We must invest in our historical roots, roots that delve farther and deeper than our Spanish Colonial Missions. San Antonio is a city that has been defined by the battles fought within it, but also by the absolutely stunning resilience of the people who have lived here, some of whom have been here since it’s founding.

In 1813, revolutionaries in Texas were annihilated by forces under General Arredondo in the Battle of Medina, where the general’s forces killed nearly 1,300 people. Following this, Arredondo came to San Antonio, where he imprisoned hundreds of men in a single home where many suffocated. Women were imprisoned, raped, beaten, and forced to provide food for the army. Executions were held in main plaza. The only clue this ever took place in our city is the Spanish word for pain, grief or sorrow, dolorosa, in Dolorosa Street, named by it’s citizens to remember the horror of that year. Where are the monuments to that?

(Above) Veramendi Palace in 1860. The building was ultimately demolished to make way for a street widening project in 1912. The doors in the upper photo can still be found in the Alamo grounds. (Below) The now abandoned Solo Serve building now sits where the palace once was. Photo via Flickr user Paul Bubel.
(Above) Veramendi Palace in 1860. The building was ultimately demolished to make way for a street widening project in 1912. The doors in the upper photo can still be found in the Alamo grounds. (Below) The now abandoned Solo Serve building sits where the palace once was. Photo via Flickr user Paul Bubel.

The stunning Veramendi Palace, home of famed Alamo defender James Bowie and the site of the death of Ben Milam, leader in the Texas Revolution, who was shot by a sniper in the courtyard. It was demolished to widen Soledad Street.

Plaza de Armas, one of the cities main plazas where much of the Battle of Bexar took place was once part (along with Main Plaza) of the center of town. One would never guess it. There is hardly a mention of the massive battle and siege that took place from October to December of 1835, or the Battle of Concepcion, where the battle location is paved over by a highway and industry.

Where are the Chili Queens of Old San Antonio, who would venture towards the main plazas of city to cook chili for passers-by, with the smell of fresh chili filling the streets? What happened to the famous fandangos that attracted people from all walks of life and all across Texas? Or the explosion of colors of women and men in traditional Mexican dresses and suits, proving to the world the beauty of their culture and ethnicity? We simply paved over those aspects in our quest to build.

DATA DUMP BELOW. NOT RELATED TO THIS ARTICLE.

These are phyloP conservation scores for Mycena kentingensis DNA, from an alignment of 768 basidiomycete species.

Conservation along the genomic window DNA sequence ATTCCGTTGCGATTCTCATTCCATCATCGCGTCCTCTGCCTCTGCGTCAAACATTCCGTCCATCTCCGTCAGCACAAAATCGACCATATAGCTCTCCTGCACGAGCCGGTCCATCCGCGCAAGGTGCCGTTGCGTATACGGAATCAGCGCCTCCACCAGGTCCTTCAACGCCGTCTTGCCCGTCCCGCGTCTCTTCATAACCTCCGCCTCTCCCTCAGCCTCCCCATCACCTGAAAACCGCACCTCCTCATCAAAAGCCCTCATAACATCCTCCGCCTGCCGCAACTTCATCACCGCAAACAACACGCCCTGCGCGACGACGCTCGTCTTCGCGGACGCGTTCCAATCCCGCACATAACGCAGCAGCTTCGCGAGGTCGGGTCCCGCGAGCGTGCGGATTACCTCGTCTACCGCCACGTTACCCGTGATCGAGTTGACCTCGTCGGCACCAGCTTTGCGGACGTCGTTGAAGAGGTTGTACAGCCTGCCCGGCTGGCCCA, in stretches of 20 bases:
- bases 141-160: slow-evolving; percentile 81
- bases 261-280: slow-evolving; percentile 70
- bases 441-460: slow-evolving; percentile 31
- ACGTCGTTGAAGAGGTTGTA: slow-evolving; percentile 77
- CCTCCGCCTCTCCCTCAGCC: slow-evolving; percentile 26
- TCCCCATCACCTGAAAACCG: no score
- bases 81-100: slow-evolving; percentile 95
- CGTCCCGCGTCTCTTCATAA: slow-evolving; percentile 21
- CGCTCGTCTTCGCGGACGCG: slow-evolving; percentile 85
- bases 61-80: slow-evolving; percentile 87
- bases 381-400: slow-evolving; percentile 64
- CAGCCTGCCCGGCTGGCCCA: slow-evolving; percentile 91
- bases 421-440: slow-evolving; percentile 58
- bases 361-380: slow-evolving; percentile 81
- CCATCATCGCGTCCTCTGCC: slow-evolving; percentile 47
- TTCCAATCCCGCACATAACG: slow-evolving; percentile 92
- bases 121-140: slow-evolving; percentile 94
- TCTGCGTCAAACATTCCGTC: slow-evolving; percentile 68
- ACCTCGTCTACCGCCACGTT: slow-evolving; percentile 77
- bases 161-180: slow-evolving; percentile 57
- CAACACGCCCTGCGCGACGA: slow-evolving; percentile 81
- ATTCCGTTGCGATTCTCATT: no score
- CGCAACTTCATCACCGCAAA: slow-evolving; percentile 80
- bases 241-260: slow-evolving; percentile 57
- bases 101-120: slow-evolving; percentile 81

We have to embrace every era; from its native origins, to the Spanish founding, time under Mexico, the Texas Revolution, the Civil War era, the Roaring Twenties, and more. Don’t think of it as a way to bring in the tourists. It’s time to start thinking about how our history benefits us. Sit back and imagine what we could do. It’s more than simply making a city look pretty. It’s about giving San Antonio back an identity, one that isn’t just the Spurs and the Alamo.

Things we can do:

  • Award tax breaks or subsidies to businesses and architectural firms (or possibly through city ordinance) that build in styles that reflect our history, from Spanish and Mexican architecture and other styles that had an impact on our city.
  • Promote artwork that celebrates Old San Antonio all throughout the city and downtown.
  • Work with various groups such as the San Antonio Living History Organization to increase awareness and education within the city, and promote similar educational groups.
  • Improve our landmarks, museums, and art galleys.
  • Increase and promote the amount of historical markers, statues, artwork and other educational memorials. Double the current amount by 2020.
  • Promote history through various events – such as NIOSA and the Battle of Flowers – by putting stronger emphasis on our European, Mexican, and Native roots.

History will always draw tourists. Tourists bring in artists. Artists bring in youth, which brings in business and education. Education brings in higher quality employment and industry, higher standards of living and healthcare as well. A historical renaissance in San Antonio will bring them in. We can be a city like Santa Fe, or Washington, or – dare I say – Paris. Our biggest asset is not what we have in the future, but what can embrace from the past that helps create the future.

Let’s make San Antonio the best it can be.

Riley Gardner is a current student at Santa Fe University of Art & Design, where he is studying in Film Production. He plans to continue his education is studies in English and Public Administration. You can follow him @RileyRandom